Does a $147M home sale really need a broker?
Not much added value
The most expensive home sale in American history is, where else, the Hamptons.
60 Further Lane, East Hampton, to be precise.
It’s an 18-acre, beachfront property designed by Christopher Browne and Andrew Gordon before their deaths, and the price was $147 million.
How would you like to have gotten the real estate agent’s usual 3% on that?
Except there wasn’t one used – it was all done privately, which has some agents upset.
“The trustees of the estate, one would think, have a fiduciary responsibility to get the top dollar, which would have happened on an open market,” one broker fumed to the New York Post. “This was an inside deal. They closed ranks. It was all very hush-hush.”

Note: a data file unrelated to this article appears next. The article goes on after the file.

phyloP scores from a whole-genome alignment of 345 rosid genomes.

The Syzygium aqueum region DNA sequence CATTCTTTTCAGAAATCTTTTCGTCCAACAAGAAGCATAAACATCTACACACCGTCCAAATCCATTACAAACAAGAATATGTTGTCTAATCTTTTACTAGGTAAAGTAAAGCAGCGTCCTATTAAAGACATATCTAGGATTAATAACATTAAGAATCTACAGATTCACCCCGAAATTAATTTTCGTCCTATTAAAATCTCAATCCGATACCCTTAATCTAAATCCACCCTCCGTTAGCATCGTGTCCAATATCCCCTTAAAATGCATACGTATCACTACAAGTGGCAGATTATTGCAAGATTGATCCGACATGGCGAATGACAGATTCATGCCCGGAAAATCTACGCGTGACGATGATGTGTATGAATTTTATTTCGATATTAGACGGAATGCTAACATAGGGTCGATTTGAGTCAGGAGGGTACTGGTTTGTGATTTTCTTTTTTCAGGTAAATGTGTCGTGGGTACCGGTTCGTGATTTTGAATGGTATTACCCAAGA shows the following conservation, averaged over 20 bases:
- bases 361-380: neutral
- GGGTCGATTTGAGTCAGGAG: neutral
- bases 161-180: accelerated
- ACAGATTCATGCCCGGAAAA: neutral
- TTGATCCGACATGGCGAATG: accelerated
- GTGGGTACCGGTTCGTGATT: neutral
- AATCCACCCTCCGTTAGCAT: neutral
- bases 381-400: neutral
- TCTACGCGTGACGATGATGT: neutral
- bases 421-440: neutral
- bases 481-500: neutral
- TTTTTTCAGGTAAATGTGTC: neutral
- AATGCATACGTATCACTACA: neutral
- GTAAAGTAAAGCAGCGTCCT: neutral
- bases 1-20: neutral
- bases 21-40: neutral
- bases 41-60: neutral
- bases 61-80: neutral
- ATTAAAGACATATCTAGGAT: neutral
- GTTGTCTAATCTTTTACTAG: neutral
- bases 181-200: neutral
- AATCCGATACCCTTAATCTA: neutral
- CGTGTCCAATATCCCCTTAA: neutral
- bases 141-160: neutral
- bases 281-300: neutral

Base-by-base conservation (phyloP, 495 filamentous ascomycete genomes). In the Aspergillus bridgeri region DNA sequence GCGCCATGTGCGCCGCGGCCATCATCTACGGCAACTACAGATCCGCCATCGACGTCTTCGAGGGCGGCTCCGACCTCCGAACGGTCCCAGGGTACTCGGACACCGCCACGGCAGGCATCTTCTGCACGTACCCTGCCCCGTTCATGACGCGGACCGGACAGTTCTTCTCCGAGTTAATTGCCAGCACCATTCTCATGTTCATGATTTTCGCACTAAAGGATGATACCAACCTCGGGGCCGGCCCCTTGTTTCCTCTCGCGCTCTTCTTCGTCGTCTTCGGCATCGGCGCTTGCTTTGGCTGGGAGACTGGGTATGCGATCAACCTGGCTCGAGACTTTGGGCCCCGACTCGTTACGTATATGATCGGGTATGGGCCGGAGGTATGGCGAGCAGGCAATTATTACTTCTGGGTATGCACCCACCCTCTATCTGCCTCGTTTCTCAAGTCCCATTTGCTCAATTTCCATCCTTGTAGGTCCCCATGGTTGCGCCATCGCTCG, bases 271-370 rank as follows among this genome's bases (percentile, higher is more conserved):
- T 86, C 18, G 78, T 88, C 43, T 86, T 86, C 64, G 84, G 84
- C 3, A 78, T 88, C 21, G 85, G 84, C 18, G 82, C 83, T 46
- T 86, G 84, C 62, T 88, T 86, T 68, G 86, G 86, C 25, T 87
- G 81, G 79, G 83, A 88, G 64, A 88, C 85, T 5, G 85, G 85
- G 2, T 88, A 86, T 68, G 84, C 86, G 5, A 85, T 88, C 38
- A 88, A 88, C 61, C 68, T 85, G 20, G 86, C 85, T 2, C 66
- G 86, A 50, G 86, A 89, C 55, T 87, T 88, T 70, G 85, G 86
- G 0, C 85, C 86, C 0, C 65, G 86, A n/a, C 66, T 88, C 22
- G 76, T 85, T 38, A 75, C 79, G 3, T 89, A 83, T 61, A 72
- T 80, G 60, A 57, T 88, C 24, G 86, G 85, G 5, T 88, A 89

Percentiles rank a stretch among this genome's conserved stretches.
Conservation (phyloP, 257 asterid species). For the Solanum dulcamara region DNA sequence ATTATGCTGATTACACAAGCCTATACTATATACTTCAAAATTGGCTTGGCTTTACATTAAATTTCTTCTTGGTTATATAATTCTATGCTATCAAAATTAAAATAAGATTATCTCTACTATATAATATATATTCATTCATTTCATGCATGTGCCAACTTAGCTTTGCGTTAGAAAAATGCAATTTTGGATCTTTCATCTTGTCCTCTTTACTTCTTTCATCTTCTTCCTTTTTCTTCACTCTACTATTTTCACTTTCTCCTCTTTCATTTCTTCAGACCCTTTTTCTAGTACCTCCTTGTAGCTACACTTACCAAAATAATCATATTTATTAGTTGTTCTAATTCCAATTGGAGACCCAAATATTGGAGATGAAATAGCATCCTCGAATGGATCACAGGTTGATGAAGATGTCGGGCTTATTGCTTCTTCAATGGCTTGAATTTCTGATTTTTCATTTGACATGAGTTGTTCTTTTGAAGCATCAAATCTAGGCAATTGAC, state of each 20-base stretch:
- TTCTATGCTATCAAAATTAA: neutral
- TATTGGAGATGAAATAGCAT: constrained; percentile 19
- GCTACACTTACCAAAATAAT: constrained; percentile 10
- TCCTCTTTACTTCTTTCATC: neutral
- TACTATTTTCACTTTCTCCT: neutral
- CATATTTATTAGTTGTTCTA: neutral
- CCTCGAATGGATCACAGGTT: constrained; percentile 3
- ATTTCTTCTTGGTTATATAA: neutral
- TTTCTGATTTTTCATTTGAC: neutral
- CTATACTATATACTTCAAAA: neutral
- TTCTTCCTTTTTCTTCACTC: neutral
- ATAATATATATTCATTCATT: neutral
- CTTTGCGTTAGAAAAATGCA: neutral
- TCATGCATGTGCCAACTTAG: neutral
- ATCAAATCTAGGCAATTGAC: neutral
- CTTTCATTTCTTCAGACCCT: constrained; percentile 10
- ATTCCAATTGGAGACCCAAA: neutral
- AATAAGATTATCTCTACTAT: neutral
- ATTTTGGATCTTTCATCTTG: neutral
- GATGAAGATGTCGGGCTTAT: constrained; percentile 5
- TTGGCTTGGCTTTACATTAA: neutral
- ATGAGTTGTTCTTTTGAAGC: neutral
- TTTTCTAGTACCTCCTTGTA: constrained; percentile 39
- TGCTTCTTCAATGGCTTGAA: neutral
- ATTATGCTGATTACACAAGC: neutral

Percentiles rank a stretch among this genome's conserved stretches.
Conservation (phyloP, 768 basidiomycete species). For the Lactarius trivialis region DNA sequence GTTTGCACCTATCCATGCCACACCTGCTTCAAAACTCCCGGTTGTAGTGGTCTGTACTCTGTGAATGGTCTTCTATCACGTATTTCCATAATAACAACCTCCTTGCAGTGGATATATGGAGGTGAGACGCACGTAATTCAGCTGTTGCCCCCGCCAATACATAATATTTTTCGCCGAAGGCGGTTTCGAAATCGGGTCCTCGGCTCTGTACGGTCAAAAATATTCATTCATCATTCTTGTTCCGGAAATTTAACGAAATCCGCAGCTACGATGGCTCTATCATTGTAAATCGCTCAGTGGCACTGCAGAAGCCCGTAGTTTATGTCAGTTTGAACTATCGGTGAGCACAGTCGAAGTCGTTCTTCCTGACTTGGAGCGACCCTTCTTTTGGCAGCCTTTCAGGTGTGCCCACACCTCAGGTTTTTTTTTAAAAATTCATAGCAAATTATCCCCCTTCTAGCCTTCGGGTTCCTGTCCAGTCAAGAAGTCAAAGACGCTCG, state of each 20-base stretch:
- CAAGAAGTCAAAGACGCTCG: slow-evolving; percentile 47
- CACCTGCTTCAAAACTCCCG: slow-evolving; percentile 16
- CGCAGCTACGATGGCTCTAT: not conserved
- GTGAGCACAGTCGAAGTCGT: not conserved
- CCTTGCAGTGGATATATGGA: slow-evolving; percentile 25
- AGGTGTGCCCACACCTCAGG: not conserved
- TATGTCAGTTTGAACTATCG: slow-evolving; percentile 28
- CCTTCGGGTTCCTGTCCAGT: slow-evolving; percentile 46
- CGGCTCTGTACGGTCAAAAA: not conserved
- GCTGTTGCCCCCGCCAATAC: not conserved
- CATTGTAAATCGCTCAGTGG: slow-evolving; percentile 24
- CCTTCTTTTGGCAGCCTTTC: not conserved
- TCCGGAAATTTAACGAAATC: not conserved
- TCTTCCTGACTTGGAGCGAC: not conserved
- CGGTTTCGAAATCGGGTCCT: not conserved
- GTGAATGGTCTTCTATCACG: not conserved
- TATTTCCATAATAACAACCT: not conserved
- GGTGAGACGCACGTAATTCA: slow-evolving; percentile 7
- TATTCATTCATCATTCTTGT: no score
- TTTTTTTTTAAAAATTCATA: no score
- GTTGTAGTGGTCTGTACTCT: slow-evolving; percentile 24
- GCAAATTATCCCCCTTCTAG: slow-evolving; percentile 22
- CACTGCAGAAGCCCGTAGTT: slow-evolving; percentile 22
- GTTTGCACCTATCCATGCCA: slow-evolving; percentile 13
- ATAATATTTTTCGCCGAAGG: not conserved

Yes, technically the broker is right. But really, it was the biggest real estate sale, ever. There’s not much value a broker could have added to the transaction, no matter how much extra he or she put into an open house?
Do the trustees really feel cheated because, what? They didn’t get to roll some closing cost into the mortgage? That they could have gotten $147,000,050?
The line of people with $147 million to drop on a home, unfortunately, isn’t particularly long.
The buyer was Barry Rosenstein, head of the Jana Partners hedge fund (of course) and he is one of those able to drop that kind of paper on a Hamptons home, according to Forbes.